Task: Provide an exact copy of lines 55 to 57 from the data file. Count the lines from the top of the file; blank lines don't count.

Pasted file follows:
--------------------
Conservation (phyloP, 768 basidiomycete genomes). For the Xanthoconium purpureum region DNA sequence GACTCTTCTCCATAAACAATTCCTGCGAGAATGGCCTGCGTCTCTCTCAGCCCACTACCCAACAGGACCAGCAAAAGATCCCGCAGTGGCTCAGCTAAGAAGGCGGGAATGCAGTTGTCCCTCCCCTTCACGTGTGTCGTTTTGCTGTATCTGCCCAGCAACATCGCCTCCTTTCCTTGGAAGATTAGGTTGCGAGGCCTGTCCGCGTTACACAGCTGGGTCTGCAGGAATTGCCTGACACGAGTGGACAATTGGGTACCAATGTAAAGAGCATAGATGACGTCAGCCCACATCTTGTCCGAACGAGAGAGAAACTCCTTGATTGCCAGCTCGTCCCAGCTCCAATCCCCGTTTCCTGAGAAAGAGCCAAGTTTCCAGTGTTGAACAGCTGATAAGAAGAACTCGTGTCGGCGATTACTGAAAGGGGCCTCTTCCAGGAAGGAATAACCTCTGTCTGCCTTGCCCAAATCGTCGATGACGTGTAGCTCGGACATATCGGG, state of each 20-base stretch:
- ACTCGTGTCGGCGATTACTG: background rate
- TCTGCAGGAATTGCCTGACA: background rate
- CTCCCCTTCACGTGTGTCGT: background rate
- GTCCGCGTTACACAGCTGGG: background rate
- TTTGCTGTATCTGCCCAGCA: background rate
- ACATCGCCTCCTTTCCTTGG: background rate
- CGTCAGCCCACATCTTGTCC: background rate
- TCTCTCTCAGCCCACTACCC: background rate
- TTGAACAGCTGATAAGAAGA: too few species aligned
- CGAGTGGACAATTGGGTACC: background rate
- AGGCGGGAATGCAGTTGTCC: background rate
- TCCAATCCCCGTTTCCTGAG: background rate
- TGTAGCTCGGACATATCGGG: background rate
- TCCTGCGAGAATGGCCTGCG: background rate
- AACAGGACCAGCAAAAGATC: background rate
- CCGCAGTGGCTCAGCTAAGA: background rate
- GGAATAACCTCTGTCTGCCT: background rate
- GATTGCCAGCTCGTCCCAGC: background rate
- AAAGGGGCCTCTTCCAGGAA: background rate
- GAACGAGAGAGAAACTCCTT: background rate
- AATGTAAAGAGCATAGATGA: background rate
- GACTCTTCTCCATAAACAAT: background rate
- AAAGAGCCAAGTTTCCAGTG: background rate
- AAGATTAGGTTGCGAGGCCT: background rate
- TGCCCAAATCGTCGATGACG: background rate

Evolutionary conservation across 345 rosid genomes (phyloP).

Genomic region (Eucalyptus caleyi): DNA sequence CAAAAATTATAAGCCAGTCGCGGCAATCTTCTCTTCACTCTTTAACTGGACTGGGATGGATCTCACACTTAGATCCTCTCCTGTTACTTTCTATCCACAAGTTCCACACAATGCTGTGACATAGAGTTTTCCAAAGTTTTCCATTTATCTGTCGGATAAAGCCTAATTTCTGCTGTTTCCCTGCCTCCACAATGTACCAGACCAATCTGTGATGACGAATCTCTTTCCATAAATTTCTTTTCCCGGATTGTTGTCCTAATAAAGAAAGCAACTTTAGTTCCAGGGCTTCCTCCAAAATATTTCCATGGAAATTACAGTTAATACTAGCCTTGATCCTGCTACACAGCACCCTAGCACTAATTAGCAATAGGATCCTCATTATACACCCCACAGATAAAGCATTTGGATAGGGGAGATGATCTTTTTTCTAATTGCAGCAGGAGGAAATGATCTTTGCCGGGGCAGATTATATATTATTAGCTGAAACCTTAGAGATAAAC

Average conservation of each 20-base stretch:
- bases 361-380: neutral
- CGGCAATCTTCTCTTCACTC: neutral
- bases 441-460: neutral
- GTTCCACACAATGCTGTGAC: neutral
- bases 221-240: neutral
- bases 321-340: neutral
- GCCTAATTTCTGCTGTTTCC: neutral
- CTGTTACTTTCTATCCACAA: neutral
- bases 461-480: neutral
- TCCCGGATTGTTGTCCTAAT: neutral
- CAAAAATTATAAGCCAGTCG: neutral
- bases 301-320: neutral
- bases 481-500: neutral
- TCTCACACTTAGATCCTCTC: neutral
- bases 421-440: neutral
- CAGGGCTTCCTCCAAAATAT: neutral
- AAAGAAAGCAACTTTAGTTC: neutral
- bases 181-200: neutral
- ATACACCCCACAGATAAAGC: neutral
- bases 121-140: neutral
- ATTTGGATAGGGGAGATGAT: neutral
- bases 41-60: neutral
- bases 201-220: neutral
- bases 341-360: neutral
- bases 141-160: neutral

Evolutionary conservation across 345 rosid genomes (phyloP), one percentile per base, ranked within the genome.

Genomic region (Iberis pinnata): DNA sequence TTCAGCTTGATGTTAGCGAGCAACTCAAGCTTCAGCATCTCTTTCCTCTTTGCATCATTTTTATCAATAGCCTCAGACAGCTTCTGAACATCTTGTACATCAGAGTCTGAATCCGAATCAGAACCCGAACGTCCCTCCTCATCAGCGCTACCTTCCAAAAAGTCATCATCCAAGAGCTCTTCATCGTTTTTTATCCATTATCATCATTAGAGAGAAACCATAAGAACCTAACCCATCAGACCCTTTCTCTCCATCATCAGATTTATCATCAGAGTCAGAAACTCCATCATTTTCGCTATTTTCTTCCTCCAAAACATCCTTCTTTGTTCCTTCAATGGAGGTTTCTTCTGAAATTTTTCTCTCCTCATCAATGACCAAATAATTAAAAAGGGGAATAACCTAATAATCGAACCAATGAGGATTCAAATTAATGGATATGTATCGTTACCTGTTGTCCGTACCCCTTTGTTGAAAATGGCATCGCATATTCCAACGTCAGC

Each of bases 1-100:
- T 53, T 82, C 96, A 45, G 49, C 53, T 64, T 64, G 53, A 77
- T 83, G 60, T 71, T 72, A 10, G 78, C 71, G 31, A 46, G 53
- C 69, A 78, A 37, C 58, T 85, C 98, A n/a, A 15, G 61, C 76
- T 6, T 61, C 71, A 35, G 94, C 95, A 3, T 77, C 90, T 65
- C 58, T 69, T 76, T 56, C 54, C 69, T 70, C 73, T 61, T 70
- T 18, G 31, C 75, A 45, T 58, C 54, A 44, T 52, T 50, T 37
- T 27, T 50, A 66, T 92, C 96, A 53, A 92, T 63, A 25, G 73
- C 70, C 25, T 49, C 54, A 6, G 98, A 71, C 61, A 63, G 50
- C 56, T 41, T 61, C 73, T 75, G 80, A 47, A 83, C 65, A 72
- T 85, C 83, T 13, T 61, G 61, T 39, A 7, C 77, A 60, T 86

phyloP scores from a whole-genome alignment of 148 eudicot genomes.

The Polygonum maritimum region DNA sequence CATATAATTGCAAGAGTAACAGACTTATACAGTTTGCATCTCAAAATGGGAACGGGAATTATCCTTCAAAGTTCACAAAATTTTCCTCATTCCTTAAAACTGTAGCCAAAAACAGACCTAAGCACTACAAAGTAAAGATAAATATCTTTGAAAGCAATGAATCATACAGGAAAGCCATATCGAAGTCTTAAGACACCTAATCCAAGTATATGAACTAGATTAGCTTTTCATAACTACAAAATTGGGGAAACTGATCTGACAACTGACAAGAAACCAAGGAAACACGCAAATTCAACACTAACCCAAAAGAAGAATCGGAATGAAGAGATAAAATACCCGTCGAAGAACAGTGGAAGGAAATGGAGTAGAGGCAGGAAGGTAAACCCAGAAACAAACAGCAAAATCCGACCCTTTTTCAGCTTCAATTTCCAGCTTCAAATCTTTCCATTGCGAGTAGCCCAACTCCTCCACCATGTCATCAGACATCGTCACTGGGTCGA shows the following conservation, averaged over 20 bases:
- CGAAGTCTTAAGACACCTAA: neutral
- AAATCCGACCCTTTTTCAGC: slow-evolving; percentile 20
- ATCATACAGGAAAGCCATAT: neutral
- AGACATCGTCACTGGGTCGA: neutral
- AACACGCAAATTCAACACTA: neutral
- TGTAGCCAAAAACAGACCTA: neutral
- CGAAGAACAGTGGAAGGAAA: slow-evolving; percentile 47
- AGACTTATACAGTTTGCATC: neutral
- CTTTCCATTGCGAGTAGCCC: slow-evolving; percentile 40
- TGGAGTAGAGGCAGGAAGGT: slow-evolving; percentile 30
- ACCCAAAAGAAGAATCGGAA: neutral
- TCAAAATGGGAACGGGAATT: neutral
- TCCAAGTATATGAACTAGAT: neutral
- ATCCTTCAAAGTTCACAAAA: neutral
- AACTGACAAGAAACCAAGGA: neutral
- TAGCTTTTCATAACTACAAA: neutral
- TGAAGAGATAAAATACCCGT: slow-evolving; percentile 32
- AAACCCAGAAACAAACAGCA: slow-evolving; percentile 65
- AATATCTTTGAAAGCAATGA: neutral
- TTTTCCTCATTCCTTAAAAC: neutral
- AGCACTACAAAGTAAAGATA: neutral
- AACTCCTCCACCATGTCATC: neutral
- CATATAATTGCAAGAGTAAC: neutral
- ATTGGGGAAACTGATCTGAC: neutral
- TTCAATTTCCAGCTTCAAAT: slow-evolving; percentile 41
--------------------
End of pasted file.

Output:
Evolutionary conservation across 345 rosid genomes (phyloP), one percentile per base, ranked within the genome.

Genomic region (Iberis pinnata): DNA sequence TTCAGCTTGATGTTAGCGAGCAACTCAAGCTTCAGCATCTCTTTCCTCTTTGCATCATTTTTATCAATAGCCTCAGACAGCTTCTGAACATCTTGTACATCAGAGTCTGAATCCGAATCAGAACCCGAACGTCCCTCCTCATCAGCGCTACCTTCCAAAAAGTCATCATCCAAGAGCTCTTCATCGTTTTTTATCCATTATCATCATTAGAGAGAAACCATAAGAACCTAACCCATCAGACCCTTTCTCTCCATCATCAGATTTATCATCAGAGTCAGAAACTCCATCATTTTCGCTATTTTCTTCCTCCAAAACATCCTTCTTTGTTCCTTCAATGGAGGTTTCTTCTGAAATTTTTCTCTCCTCATCAATGACCAAATAATTAAAAAGGGGAATAACCTAATAATCGAACCAATGAGGATTCAAATTAATGGATATGTATCGTTACCTGTTGTCCGTACCCCTTTGTTGAAAATGGCATCGCATATTCCAACGTCAGC

Each of bases 1-100: